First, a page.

This photo comes from the Holcim Foundation.
Board members and trustees with the Cincinnati Art Museum should engage the public before naming Aaron Betsky's successor as director.
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CINCINNATI -- Board members with the Cincinnati Art Museum should treat the resignation of director Aaron Betsky as an opportunity to engage the public.
It may seem like a no-brainer—what better way for one of the city’s bellwether institutions to boost community buy-in than by finding out what people want and need in a leader? Instead, from all appearances, board members are doing what most nonprofit arts boards do in times of transition. Beyond a Jan. 2 press announcement about Betsky’s resignation, they’re clamming up about the whole affair. Many art museums behave this way, but it isn’t how nonprofit arts institutions should act. This isn’t how they develop devoted audiences. This isn’t how they build an authentic public stake and ownership. This isn’t how they cultivate the committed donors of tomorrow.
This is, sadly and predictably, how major arts institutions perpetuate the worst stereotypes: Insularity and elitism.
I haven’t been around Cincinnati long enough for personal insight into the seven years of Betsky’s tenure. What I’ve read and heard indicates the news of Betsky’s pending departure couldn’t have caught many by surprise (Betsky is leaving as soon as the board names his replacement).
I wanted to speak with Betsky and key board members about what they believe worked and what didn’t over the past seven years, how the museum has evolved during that span and their thoughts on the museum’s next steps. Through email, the museum’s communications director told me “Aaron is not doing any more interviews” and that the board “is not answering any questions about the selection process.”
How wrong is this? Let me count the ways.
First, let’s disabuse the board and management of one myth. The Cincinnati Art Museum isn’t theirs—it’s ours. Yes, it’s a private nonprofit organization, but board members aren’t guarding trade secrets. Like other large arts entities, the museum is wholly dependent on the financial and familial goodwill of the public. It needs thousands of people to care with passion and energy about its programs, exhibitions and ambitions. Transparency breeds buy-in.
People commit a lot of money and promise to bring in more people with money for the privilege of joining the Cincinnati Museum Association, the museum’s board. But nonprofit boards can be way too clubby, and this board should do some outreach of its own before hiring a search committee to do the detail work of interviewing stakeholders and vetting potential candidates.
There are important people left on the other side of the boardroom’s closed door: Hundreds of museum members at varied levels of giving, along with City of Cincinnati taxpayers and Ohio taxpayers at large, whose contributions through the Ohio Arts Council ($163,000 in 2014) likely account for three or four fulltime staffers at the museum.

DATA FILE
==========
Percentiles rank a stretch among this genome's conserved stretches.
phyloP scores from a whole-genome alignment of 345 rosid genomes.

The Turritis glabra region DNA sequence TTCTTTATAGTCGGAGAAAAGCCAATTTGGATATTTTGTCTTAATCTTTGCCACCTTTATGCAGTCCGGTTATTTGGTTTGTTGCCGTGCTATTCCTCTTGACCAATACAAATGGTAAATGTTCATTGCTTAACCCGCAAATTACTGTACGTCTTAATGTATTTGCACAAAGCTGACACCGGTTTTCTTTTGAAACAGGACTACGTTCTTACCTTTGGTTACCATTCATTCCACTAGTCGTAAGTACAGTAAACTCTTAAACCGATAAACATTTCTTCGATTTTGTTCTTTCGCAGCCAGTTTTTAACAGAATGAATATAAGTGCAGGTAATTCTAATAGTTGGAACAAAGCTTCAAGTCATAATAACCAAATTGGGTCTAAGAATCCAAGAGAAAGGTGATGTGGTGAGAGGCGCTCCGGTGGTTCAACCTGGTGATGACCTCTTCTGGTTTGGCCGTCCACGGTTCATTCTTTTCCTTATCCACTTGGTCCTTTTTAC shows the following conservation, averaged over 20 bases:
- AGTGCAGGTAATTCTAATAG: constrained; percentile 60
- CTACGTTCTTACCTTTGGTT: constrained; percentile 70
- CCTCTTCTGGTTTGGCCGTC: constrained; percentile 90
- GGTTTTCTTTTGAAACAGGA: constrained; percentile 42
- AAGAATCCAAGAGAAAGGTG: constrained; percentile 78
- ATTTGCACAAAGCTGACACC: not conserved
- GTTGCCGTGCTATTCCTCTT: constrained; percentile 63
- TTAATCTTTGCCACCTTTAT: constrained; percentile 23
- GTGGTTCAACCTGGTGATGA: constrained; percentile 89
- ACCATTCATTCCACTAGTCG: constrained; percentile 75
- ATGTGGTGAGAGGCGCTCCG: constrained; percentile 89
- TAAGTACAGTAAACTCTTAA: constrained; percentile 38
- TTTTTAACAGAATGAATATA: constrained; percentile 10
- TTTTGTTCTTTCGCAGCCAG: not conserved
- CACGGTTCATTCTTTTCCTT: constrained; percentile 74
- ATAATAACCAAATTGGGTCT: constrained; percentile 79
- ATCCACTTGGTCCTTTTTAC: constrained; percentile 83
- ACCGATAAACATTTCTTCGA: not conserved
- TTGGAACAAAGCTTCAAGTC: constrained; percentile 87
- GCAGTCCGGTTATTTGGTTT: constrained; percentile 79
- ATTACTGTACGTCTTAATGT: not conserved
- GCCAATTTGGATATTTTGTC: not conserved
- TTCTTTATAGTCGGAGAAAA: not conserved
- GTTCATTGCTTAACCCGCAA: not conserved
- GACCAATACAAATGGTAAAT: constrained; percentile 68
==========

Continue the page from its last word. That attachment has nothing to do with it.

I don’t expect the board to rent US Bank Arena to host a community forum, but leaders should schedule and invite museum members to open discussions and forums to discuss what they like about the museum and what turns them off or leaves them feeling detached. They should do the same with artists, educators and others with deeper involvement in the arts. This would foster a deeper loyalty and investment in both the museum and whomever the museum eventually hires.
While arts organizations rarely involve a larger public in major decisions, other local leaders are turning to community engagement as a matter of course. The Greater Cincinnati Foundation and the Haile Foundation recently created an independent community task force to guide decisions about the future care and operations of Cincinnati’s Union Terminal and Music Hall. Also, as part of the city’s comprehensive “Plan Cincinnati,” 30 people from across neighborhood and community groups formed last year as the Citizen Action Engagement Team. Its existence is all about citizen engagement in city governance.
This is particularly important for the museum because, it seems, the board’s leadership and Betsky were ill-matched.
Last May, Cincinnati Magazine published an illuminating and foreshadowing feature article by R.J. Smith about the friction between Betsky and the museum’s board. In short, according to Smith's article: Betsky proved too contemporary for the board’s tastes. The unanswered question: Was Betsky doing right by the museum membership, at large?
Board leaders need to be honest with themselves about core criteria of any candidate they would consider. At the same time, as a matter of responsible nonprofit stewardship—and cultivating the big-dollar donors of tomorrow—they should give deep consideration to who and what the larger museum membership wants and is ready for. I wouldn't be surprised if the pictures emerging from the two camps look entirely different.